Your letter to me states that your client UEP first used these terms only in October 30, 2013. Thus your registration of this service mark is deceptive on its face. We note that your letter is conveniently vague on UEP's use of these words on that date.

Your registration is particularly egregious because it is very transparently an attempt to stifle all opportunity for the Egg Farmers of America to register their opposition to your clients' agreement. It is an attempt to deny them their constitutional right to petition their government. This is not an action that will be favorably viewed by either the courts or your fellow members of the bar.

 We  have consulted with counsel  and have no doubt that we can successfully contest your deceptively obtained service mark in court and prevail.  However, we have no intention at this particular time of bringing suit against you because we know that egg farmers do not need to be involved in any more expensive litigation than UEP has already involved them in. We reserve our right to bring legal action against your client at a future date to not only contest these allegations but to pursue any  additional causes of action available.   I can assure you, few things would give me more pleasure than seeing Chad and Gene Gregory deposed under oath. 



Ken Klippen

Klippen & Associates, LLC


Legislation Leads to More Farmers Going Cage-Free

Legislation Leads to More Farmers Going Cage-Free


The housing of chickens producing eggs in conventional battery cages has been banned in Germany since 1 January 2010 – two years earlier than the deadline laid down in EU legislation. Since then, it has only been permitted to keep laying hens in small-group housing systems, barn and free-range systems or in organic production systems. Major changes in production structures have taken place in Germany. In 2008, around 60 per cent of all laying hens were still kept in conventional cages and small-group housing systems. Following the ban on conventional cages, the proportion of laying hens kept in small-group housing systems and 'enriched cages' is now just 13 per cent, according to the Federal Statistical Office.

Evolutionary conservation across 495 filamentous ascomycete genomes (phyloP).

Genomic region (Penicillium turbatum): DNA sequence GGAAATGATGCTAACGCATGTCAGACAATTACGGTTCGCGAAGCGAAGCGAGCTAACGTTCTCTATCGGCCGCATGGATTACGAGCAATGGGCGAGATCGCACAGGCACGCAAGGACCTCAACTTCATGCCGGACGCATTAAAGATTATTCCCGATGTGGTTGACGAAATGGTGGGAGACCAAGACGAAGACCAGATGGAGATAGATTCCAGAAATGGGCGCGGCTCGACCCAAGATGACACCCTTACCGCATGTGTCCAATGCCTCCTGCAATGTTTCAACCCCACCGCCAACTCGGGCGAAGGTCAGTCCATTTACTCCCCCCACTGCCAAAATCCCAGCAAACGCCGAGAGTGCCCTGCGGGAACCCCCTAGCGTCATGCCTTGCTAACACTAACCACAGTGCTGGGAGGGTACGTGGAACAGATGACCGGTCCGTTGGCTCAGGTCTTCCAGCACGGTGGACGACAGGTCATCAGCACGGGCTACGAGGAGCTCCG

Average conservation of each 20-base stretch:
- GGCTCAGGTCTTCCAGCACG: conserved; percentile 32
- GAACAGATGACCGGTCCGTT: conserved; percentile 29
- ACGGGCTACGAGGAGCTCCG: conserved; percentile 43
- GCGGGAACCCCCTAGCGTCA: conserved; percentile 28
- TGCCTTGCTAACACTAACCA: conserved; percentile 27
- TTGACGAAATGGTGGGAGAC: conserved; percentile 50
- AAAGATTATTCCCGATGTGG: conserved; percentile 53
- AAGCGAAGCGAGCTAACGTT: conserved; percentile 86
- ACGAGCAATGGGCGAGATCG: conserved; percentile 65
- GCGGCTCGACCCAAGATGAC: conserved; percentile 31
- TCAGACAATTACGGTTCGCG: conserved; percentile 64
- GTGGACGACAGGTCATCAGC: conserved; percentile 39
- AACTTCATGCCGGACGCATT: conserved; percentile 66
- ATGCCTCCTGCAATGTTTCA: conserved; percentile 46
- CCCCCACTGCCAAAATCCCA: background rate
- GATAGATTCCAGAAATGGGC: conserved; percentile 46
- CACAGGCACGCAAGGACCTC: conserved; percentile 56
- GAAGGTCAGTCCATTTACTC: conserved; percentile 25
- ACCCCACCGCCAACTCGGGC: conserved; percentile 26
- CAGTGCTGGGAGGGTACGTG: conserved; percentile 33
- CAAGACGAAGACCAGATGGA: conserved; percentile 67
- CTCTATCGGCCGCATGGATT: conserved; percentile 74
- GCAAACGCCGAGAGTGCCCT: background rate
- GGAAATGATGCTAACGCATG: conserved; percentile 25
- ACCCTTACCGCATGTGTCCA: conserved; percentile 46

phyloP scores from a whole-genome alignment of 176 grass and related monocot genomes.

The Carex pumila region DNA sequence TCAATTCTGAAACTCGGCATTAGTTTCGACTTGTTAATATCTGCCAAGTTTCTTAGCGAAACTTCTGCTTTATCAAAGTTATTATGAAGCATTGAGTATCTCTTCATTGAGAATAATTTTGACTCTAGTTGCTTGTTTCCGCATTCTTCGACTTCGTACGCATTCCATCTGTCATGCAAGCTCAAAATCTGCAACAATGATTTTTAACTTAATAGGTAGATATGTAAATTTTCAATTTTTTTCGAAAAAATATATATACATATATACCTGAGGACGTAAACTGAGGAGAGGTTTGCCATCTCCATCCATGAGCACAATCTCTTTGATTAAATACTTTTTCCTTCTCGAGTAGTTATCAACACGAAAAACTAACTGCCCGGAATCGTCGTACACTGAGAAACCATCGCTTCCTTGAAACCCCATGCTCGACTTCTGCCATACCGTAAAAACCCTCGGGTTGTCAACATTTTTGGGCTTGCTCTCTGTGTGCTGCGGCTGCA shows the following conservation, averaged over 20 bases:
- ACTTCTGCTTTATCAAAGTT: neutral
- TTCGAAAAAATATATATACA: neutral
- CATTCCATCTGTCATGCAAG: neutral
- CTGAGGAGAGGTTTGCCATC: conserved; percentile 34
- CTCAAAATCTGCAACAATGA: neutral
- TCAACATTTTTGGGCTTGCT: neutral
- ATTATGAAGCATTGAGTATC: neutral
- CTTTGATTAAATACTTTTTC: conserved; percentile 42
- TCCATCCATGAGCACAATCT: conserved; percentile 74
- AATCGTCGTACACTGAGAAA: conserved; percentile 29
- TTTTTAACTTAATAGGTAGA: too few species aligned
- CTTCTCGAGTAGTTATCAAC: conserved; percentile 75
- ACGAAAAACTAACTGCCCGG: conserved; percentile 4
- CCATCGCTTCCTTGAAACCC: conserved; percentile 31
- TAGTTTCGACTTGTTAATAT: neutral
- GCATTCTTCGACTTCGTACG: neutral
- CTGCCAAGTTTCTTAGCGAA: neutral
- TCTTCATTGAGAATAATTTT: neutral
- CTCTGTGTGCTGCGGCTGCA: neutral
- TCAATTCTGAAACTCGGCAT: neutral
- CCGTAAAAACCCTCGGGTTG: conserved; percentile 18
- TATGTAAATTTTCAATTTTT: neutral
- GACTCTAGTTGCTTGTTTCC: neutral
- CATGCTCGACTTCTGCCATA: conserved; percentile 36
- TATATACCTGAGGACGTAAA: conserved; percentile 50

As of December 1, 2012, a total of 36.6 million laying hens were kept in Germany. (The figures include farms with space for at least 3,000 hens). This is 7.5 per cent more than in December 2011. There was a particularly sharp rise in organic production with a 17 per cent increase between 2011 and 2012. However, it is worth noting that this growth started from a relatively low level. There were also increases in the number of laying hens kept in barns (up 9.1 per cent) and free-range systems (up 8.7 per cent). Meanwhile, the number of laying hens kept in cages was down 4.5 per cent.

The current overall housing capacity can accommodate around 42 million hens. 26.8 million of these spaces (64 per cent) are in barn systems, 6.1 million (14.6 per cent) are in free-range systems, and 5.5 million (13.2 per cent) are in enriched cages and small-group housing systems. Around 3.4 million spaces (8.2 per cent) are in organic production.